The law firm representing the family of schoolboy Noah Donohoe has expressed “grave concerns” over the actions of the Northern Ireland Secretary of State in relation to an application to redact parts of three police files to be used during the inquest into the child’s death.
The application to redact sensitive materials is being made by the PSNI through the Public Interest Immunity (PII) process, which needs to be supported by a certificate signed by the Secretary of State for Northern Ireland or another Northern Ireland Office minister.
It emerged at the end of July that NI Secretary of State Shailesh Vara signed the PII certificate, which was met with criticism by the Donohoe family and the First Minister designate of Northern Ireland.
The decision on whether to approve the application now rests with the coroner in the inquest Joe McCrisken.
The inquest into Noah’s death is scheduled to begin on November 28 and to run for three weeks.
The 14-year-old pupil at St Malachy’s College in Belfast was found dead in a storm drain in north Belfast in June 2020, six days after he went missing.
His mother Fiona is hoping to secure answers to some of the questions surrounding his death through the inquest process.
In a statement released on Thursday, KRW Law said the aim of the inquest was to “allay rumour and suspicion”, but that Mr Vara’s actions appeared to “exacerbate rather than allay deeply held concerns”.
“The application is live before the court, and we shall be making our strenuous objections at the appropriate stage of those proceedings,” the statement said.
“As we have already observed to the Coroner, the application for PII in Noah’s inquest was entirely unexpected, and is, in these circumstances, unique in our experience. It has caused Noah’s family, and indeed the wider community, enormous distress.”
In a statement to the PA news agency, the officer leading the investigation Assistant Chief Constable Mark McEwan said: “We are acutely aware of and appreciate the deep concerns of the family and community surrounding the application for a Public Interest Immunity Certificate regarding the Noah Donohoe inquest.
“This is an independent judicial process and we have provided all material to the Coroner in order to ensure the facts surrounding the tragic death can be fully explored.
“In this case, the PII application refers to unique reference numbers and methodology.
“As always, the Coroner will continue to have full sight of all material in this case and he will make the final decision on PII.”
NI First Minister designate and Sinn Féin’s Stormont leader Michelle O’Neill said she wrote to Mr Vara at the end of July to say that his decision was “totally unacceptable”.
Ms O’Neill said she had relayed concerns to the PSNI that a PII certificate was “wholly inappropriate” in Noah’s case, and is “adding significant distress to the Donohue family”.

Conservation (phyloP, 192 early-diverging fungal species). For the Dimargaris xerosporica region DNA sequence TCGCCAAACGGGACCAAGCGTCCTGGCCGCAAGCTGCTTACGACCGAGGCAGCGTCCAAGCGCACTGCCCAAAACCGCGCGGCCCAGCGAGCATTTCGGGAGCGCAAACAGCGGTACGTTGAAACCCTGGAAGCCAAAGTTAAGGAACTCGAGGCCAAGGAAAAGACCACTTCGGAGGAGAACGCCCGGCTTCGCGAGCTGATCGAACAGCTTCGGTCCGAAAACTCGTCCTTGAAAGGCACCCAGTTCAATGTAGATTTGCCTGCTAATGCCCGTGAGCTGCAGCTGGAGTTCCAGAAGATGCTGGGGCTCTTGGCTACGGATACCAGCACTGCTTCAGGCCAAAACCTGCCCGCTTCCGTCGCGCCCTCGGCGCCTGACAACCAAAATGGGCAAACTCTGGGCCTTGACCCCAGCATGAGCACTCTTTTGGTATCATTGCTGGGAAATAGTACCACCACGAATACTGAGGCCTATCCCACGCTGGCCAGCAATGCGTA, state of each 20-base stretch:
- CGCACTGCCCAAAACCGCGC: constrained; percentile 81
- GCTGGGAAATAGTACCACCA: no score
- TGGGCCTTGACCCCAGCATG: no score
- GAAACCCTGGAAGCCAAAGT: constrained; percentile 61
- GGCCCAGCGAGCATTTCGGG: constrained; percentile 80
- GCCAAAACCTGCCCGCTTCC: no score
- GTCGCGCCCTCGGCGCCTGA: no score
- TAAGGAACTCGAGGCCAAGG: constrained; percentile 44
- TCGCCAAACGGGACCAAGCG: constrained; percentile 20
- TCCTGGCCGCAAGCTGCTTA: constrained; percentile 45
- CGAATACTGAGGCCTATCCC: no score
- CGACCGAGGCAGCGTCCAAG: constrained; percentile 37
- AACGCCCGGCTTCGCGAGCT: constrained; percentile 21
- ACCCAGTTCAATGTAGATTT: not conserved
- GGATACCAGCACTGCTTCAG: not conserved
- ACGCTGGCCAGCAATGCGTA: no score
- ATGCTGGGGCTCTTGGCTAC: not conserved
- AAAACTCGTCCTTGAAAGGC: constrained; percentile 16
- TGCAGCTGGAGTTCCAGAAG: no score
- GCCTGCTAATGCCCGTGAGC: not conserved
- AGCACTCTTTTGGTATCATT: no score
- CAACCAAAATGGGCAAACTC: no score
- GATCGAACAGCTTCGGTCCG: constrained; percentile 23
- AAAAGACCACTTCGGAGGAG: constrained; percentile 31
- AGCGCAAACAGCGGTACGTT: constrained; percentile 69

“The application should be withdrawn immediately,” she said.
PSNI Chief Constable Simon Byrne admitted at a meeting of the Policing Board in March that a narrative suggesting the PSNI was attempting to conceal answers about Noah’s death was having reputational consequences for the police.
Assistant Chief Constable McEwan said at the same March meeting that the claim police were bidding to stop relevant information being disclosed to Noah’s inquest “couldn’t be further from the truth”.
Mr McEwan emphasised that only a “small amount” of material was under consideration and stressed that PII was a “usual process” in many inquests.
“I know this is a difficult issue and we may be not getting our message across, but I want to reassure members and indeed the wider public we’re just not seeking to withhold any relevant information from the coroner and indeed Fiona,” he said.
“There is a belief that we are seeking to remove those three flies in their entirety and in some way keep them hidden from the family. This couldn’t be further from the truth.”
Mr McEwan said the first file contained intelligence documents; the second contained an overview of all police actions in the case, including investigative lines of inquiry and intelligence taskings; and that the third file contained other investigative materials such as officers’ notebooks and professional practice for searching.
He said that a failure to redact certain details could result in sources of information getting into the public domain, or police methodology being publicised, which Mr McEwan said needed to be protected for future missing person cases.
A Northern Ireland Office spokesperson said in a statement to the PA news agency about the comments by KRW law: “We do not comment on ongoing coronial proceedings.”